Grocery vs. Restaurant = OpenStack vs. Amazon
As OpenStack emerges as an important force in cloud computing infrastructure, I often see the comparison of OpenStack, the open source project, to Amazon’s Amazon Web Services (AWS). I’ve made that comparison myself. After speaking with RackSpace’s John Engates, I published a research note titled Conversation with John Engates, Rackspace’s CTO that included just such a comparison.
Almost immediately after that note was published, Boris Renski, Vice President and Co-Founder of Mirantis, an engineering company delivering custom cloud platforms for clients such as Cisco, ST Micro, and GE Money, was intrigued with the article, but thought I wasn’t entirely correct. He reached out to schedule a conversation. I enjoyed the conversation and thought I’d share a points with you.
Boris made the point that comparing OpenStack and AWS is like comparing apples to oranges or, perhaps a better comparison, a grocery store to a restaurant. Let’s take a moment to explore what Boris was trying to say.
A grocery offers all manner of food and drink designed to allow a patron to create just about any type of meal or stack. The grocery may also offer pots, pans, and many types of cooking tools and accessories.
Today’s grocery is also likely to have a small selection of prepared foods for those too busy to take the time to prepare a meal.
The food is offered for the cost of the product, the delivery, storage and display. Prepared foods are offered at prices comparable to similar offerings at nearby restaurants.
Patrons purchase whatever they’d like and, depending upon their skills and interest, could prepare anything from fast food to complete gourmet meals.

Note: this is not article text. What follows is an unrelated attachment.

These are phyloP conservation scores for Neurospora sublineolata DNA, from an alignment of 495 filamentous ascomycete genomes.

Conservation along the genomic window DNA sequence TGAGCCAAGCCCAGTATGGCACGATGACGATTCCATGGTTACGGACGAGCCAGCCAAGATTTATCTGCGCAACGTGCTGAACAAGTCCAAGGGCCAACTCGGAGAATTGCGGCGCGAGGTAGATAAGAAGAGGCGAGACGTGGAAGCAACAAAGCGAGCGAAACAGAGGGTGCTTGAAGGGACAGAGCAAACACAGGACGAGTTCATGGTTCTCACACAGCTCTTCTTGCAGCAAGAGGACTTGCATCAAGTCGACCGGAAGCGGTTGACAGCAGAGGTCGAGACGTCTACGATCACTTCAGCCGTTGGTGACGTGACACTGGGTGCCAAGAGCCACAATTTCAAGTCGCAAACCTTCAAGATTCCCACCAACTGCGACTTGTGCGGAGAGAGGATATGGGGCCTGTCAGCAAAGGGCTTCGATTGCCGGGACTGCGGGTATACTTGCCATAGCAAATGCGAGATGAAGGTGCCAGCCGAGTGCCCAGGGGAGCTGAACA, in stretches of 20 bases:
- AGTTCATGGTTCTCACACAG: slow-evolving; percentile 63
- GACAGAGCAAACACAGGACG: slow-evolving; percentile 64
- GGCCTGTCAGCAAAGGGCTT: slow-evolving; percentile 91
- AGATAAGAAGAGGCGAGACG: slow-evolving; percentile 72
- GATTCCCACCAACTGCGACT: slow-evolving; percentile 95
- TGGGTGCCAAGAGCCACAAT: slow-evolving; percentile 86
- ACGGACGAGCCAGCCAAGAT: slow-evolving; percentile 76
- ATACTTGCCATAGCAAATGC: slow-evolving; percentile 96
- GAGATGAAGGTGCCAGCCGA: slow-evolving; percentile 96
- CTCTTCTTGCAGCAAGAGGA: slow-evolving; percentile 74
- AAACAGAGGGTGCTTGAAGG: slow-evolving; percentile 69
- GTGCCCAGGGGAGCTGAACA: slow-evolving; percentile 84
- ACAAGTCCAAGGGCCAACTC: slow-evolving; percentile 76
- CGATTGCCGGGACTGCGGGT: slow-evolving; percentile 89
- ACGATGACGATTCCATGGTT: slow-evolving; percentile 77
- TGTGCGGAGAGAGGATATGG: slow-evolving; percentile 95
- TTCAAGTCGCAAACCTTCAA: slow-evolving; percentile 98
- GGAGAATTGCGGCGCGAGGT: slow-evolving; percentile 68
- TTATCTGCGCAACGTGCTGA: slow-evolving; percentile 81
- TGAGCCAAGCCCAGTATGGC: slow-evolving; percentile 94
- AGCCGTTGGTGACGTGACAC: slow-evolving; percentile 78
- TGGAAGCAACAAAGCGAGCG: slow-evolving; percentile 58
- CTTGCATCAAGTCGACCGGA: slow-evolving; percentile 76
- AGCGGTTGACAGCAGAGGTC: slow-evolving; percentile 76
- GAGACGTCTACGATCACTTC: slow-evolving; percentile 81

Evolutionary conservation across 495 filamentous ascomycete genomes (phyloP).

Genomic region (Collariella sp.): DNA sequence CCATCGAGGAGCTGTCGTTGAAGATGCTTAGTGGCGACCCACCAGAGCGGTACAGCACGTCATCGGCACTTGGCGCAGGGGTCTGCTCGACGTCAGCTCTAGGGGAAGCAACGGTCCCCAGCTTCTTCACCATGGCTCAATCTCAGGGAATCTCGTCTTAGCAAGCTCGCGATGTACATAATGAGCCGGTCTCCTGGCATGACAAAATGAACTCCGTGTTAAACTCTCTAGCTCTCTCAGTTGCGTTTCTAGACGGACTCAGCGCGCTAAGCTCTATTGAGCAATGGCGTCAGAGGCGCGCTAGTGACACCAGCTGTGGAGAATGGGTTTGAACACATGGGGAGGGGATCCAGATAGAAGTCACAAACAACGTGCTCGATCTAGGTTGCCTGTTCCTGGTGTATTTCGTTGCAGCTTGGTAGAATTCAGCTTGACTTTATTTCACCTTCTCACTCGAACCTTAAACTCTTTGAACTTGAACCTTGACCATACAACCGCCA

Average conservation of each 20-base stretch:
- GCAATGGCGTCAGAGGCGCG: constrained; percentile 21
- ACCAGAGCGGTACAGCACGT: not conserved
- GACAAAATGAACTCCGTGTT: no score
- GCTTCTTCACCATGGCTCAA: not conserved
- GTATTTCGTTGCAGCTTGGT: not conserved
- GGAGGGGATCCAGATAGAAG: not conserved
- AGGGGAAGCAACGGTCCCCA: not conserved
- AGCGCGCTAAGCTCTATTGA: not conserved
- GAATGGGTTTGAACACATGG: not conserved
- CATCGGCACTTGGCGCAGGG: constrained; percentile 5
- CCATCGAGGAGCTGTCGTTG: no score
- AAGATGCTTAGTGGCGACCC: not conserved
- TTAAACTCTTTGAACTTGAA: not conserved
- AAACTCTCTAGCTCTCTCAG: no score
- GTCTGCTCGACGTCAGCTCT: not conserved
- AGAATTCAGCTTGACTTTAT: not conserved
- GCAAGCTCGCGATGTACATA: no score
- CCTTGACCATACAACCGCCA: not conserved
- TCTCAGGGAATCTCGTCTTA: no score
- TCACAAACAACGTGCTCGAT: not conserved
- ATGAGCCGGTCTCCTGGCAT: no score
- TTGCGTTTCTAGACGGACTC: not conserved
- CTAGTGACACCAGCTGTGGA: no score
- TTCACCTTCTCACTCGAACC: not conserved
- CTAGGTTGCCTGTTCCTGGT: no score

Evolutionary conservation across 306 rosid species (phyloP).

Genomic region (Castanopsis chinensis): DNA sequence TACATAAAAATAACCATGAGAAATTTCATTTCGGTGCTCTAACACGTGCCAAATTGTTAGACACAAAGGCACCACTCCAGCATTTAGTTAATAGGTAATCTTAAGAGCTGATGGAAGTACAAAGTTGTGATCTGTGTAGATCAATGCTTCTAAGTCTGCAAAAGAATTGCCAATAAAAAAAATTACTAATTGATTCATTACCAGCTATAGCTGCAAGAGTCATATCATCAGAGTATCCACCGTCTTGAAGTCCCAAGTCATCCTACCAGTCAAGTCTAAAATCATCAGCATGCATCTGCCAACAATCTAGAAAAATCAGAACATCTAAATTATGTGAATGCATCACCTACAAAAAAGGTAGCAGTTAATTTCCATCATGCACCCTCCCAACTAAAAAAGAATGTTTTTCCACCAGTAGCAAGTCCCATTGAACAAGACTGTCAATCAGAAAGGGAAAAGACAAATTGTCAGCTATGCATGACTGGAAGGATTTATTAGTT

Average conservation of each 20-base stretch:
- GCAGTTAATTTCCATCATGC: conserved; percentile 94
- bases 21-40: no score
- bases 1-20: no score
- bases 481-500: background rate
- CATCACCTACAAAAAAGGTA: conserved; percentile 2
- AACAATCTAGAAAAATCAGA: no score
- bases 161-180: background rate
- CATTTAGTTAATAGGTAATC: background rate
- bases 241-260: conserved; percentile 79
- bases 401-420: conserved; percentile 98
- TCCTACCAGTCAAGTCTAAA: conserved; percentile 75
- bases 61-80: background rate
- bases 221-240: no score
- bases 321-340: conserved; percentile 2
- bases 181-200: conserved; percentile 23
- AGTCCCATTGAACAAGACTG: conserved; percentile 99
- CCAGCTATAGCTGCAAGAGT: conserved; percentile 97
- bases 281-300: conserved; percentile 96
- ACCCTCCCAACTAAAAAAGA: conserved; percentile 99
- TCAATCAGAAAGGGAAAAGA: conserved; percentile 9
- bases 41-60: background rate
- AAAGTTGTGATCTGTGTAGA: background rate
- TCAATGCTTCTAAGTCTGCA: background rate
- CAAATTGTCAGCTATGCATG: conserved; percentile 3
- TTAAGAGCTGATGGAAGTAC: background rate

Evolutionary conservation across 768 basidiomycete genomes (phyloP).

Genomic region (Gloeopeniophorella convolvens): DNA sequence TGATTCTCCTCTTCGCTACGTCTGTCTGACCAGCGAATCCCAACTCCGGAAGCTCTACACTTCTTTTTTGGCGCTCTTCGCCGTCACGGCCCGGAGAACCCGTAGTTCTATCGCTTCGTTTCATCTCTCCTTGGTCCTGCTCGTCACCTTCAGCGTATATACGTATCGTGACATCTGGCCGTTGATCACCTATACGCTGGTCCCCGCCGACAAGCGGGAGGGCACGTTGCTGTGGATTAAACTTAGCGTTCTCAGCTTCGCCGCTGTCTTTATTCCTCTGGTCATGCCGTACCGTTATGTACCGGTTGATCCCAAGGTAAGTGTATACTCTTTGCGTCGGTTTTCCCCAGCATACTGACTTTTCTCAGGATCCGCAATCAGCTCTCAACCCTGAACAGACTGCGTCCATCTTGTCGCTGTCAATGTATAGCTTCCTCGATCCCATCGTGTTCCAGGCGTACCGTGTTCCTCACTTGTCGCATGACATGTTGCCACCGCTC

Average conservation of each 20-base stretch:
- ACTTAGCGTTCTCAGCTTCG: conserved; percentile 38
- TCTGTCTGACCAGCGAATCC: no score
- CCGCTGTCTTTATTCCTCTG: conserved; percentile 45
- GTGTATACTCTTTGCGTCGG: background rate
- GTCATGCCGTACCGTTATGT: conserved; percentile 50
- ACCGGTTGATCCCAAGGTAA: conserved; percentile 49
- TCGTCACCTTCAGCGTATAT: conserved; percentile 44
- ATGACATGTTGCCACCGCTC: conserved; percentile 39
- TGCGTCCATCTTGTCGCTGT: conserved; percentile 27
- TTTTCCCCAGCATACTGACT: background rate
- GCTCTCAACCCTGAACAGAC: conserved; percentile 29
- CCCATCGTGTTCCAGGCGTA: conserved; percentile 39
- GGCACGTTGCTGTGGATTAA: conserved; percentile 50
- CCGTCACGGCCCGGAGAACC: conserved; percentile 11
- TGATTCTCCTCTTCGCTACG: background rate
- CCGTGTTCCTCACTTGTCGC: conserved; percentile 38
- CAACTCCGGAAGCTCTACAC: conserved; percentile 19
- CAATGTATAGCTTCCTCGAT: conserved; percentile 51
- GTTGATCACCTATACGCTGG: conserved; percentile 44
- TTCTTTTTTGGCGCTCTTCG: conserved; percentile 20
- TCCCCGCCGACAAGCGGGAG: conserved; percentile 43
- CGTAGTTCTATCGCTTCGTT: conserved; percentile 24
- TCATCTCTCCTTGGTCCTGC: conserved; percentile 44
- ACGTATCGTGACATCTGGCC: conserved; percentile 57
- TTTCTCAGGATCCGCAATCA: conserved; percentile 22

Restaurants, on the other had, only offer specific foods and specific things to drink. Only ready-to-eat foods are traditionally made available to customers. The choice of what to offer is made by entirely by the restaurant owner and may or may not reflect what customers would like. Customers that are not pleased with the selections are faced with a “my way or the highway” choice.
Prepared food and drink selections are offered at a premium price that is based solely on what the market will bear.
OpenStack and Amazon
Using the grocery and restaurant as a model, let’s look at OpenStack and Amazon’s AWS.
OpenStack is a multiplatform cloud offering made by an open source community. It is a stack of software that makes it possible for an organization or a service provider to build private and public clouds that can run on top of any kind of hardware and in anyone’s data center.
It takes a great deal of specialized expertise to build a OpenStack-based environment for a specific purpose. The tools offered as part of the OpenStack project may be assembled in whatever way make the most sense for the use case.
The organization or service provider is able carefully tune the technology to provide needed performance, scalability, reliability and cost.
It is very much like the grocery mentioned earlier.
Amazon’s AWS, on the other hand, is a vertically integrated solution that combines Amazon’s software with Amazon’s own hardware in one package. It can be compared to the restaurant.
Amazon made the selection of technology to offer. If the selection doesn’t meet the needs and requirements of a specific customer, Amazon would suggest that the customer go elsewhere. Furthermore, it is rather unlikely that Amazon is going to make its proprietary software available to others.
Customers don’t have the opportunity to tune Amazon’s offering to best fit their needs. They only have the choice of which of Amazon’s services to use.
Amazon AWS is best compared to the restaurant in our model.
Customers really need to consider what their requirements are, what level and type of expertise they have to use to accomplish their goals and then the choice of cloud computing tools and services becomes much clearer.
Amazon is offering a number of useful services. The features or functions of any specific offering however may or may not be the best choice for a specific organization. Since it is unlikely that Amazon will offer its technology to competitors, service providers are likely to go elsewhere.
OpenStack, on the other hand, has over 130 companies in its ecosystem and that number is growing. Zenoss, by the way, is a member of the OpenStack Community. This open source project is likely to be influential in the evolving cloud computing market.